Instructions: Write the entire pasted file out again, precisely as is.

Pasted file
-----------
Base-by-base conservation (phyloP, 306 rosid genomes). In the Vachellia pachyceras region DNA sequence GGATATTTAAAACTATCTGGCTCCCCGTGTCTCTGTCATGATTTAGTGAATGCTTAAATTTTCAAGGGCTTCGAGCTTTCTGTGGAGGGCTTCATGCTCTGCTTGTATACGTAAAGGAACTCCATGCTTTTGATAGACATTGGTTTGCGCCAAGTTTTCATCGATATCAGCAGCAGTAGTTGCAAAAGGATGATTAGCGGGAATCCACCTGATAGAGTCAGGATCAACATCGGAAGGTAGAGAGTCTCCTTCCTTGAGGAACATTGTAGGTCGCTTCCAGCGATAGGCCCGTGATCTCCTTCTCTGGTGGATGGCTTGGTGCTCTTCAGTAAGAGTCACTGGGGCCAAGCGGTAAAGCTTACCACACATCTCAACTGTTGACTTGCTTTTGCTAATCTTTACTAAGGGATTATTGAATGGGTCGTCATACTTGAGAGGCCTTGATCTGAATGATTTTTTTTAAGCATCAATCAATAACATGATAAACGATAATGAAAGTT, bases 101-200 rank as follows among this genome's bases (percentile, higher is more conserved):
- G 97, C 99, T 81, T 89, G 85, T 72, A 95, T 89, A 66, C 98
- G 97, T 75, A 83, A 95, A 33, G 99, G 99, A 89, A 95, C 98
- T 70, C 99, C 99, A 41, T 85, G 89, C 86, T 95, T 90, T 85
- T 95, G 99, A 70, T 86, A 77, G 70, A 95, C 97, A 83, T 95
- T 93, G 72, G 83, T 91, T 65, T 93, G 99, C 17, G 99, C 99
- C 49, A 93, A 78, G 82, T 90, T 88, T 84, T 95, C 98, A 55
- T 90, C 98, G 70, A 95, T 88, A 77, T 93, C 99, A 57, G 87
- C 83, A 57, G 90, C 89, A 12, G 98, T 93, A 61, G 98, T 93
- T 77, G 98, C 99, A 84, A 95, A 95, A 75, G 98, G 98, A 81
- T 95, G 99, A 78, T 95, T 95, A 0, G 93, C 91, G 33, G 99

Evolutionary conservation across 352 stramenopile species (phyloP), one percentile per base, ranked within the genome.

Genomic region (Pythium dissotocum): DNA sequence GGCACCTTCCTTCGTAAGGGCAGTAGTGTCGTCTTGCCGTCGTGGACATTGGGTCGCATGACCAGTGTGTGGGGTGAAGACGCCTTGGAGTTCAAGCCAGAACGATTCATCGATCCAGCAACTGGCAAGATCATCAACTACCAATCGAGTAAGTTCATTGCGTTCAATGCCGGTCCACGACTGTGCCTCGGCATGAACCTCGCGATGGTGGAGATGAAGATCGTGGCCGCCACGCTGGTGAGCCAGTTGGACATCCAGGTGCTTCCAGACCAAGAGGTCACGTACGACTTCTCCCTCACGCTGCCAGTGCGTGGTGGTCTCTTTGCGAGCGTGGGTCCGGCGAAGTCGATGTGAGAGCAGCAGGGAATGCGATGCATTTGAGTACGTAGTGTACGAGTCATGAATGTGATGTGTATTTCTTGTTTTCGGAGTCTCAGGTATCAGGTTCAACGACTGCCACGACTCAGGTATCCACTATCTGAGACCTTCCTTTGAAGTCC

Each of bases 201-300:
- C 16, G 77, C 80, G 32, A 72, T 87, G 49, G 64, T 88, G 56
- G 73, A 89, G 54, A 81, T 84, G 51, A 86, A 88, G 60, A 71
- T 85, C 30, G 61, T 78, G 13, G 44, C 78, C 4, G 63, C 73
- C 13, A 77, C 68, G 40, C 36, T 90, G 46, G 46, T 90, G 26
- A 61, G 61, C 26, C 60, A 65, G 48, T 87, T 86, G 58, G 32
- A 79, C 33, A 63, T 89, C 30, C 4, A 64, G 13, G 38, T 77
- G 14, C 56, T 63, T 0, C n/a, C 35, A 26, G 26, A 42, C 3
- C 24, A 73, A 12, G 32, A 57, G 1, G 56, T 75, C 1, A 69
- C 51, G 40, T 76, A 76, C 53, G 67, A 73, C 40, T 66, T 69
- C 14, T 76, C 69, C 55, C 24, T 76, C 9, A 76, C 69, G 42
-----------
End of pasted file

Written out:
Base-by-base conservation (phyloP, 306 rosid genomes). In the Vachellia pachyceras region DNA sequence GGATATTTAAAACTATCTGGCTCCCCGTGTCTCTGTCATGATTTAGTGAATGCTTAAATTTTCAAGGGCTTCGAGCTTTCTGTGGAGGGCTTCATGCTCTGCTTGTATACGTAAAGGAACTCCATGCTTTTGATAGACATTGGTTTGCGCCAAGTTTTCATCGATATCAGCAGCAGTAGTTGCAAAAGGATGATTAGCGGGAATCCACCTGATAGAGTCAGGATCAACATCGGAAGGTAGAGAGTCTCCTTCCTTGAGGAACATTGTAGGTCGCTTCCAGCGATAGGCCCGTGATCTCCTTCTCTGGTGGATGGCTTGGTGCTCTTCAGTAAGAGTCACTGGGGCCAAGCGGTAAAGCTTACCACACATCTCAACTGTTGACTTGCTTTTGCTAATCTTTACTAAGGGATTATTGAATGGGTCGTCATACTTGAGAGGCCTTGATCTGAATGATTTTTTTTAAGCATCAATCAATAACATGATAAACGATAATGAAAGTT, bases 101-200 rank as follows among this genome's bases (percentile, higher is more conserved):
- G 97, C 99, T 81, T 89, G 85, T 72, A 95, T 89, A 66, C 98
- G 97, T 75, A 83, A 95, A 33, G 99, G 99, A 89, A 95, C 98
- T 70, C 99, C 99, A 41, T 85, G 89, C 86, T 95, T 90, T 85
- T 95, G 99, A 70, T 86, A 77, G 70, A 95, C 97, A 83, T 95
- T 93, G 72, G 83, T 91, T 65, T 93, G 99, C 17, G 99, C 99
- C 49, A 93, A 78, G 82, T 90, T 88, T 84, T 95, C 98, A 55
- T 90, C 98, G 70, A 95, T 88, A 77, T 93, C 99, A 57, G 87
- C 83, A 57, G 90, C 89, A 12, G 98, T 93, A 61, G 98, T 93
- T 77, G 98, C 99, A 84, A 95, A 95, A 75, G 98, G 98, A 81
- T 95, G 99, A 78, T 95, T 95, A 0, G 93, C 91, G 33, G 99

Evolutionary conservation across 352 stramenopile species (phyloP), one percentile per base, ranked within the genome.

Genomic region (Pythium dissotocum): DNA sequence GGCACCTTCCTTCGTAAGGGCAGTAGTGTCGTCTTGCCGTCGTGGACATTGGGTCGCATGACCAGTGTGTGGGGTGAAGACGCCTTGGAGTTCAAGCCAGAACGATTCATCGATCCAGCAACTGGCAAGATCATCAACTACCAATCGAGTAAGTTCATTGCGTTCAATGCCGGTCCACGACTGTGCCTCGGCATGAACCTCGCGATGGTGGAGATGAAGATCGTGGCCGCCACGCTGGTGAGCCAGTTGGACATCCAGGTGCTTCCAGACCAAGAGGTCACGTACGACTTCTCCCTCACGCTGCCAGTGCGTGGTGGTCTCTTTGCGAGCGTGGGTCCGGCGAAGTCGATGTGAGAGCAGCAGGGAATGCGATGCATTTGAGTACGTAGTGTACGAGTCATGAATGTGATGTGTATTTCTTGTTTTCGGAGTCTCAGGTATCAGGTTCAACGACTGCCACGACTCAGGTATCCACTATCTGAGACCTTCCTTTGAAGTCC

Each of bases 201-300:
- C 16, G 77, C 80, G 32, A 72, T 87, G 49, G 64, T 88, G 56
- G 73, A 89, G 54, A 81, T 84, G 51, A 86, A 88, G 60, A 71
- T 85, C 30, G 61, T 78, G 13, G 44, C 78, C 4, G 63, C 73
- C 13, A 77, C 68, G 40, C 36, T 90, G 46, G 46, T 90, G 26
- A 61, G 61, C 26, C 60, A 65, G 48, T 87, T 86, G 58, G 32
- A 79, C 33, A 63, T 89, C 30, C 4, A 64, G 13, G 38, T 77
- G 14, C 56, T 63, T 0, C n/a, C 35, A 26, G 26, A 42, C 3
- C 24, A 73, A 12, G 32, A 57, G 1, G 56, T 75, C 1, A 69
- C 51, G 40, T 76, A 76, C 53, G 67, A 73, C 40, T 66, T 69
- C 14, T 76, C 69, C 55, C 24, T 76, C 9, A 76, C 69, G 42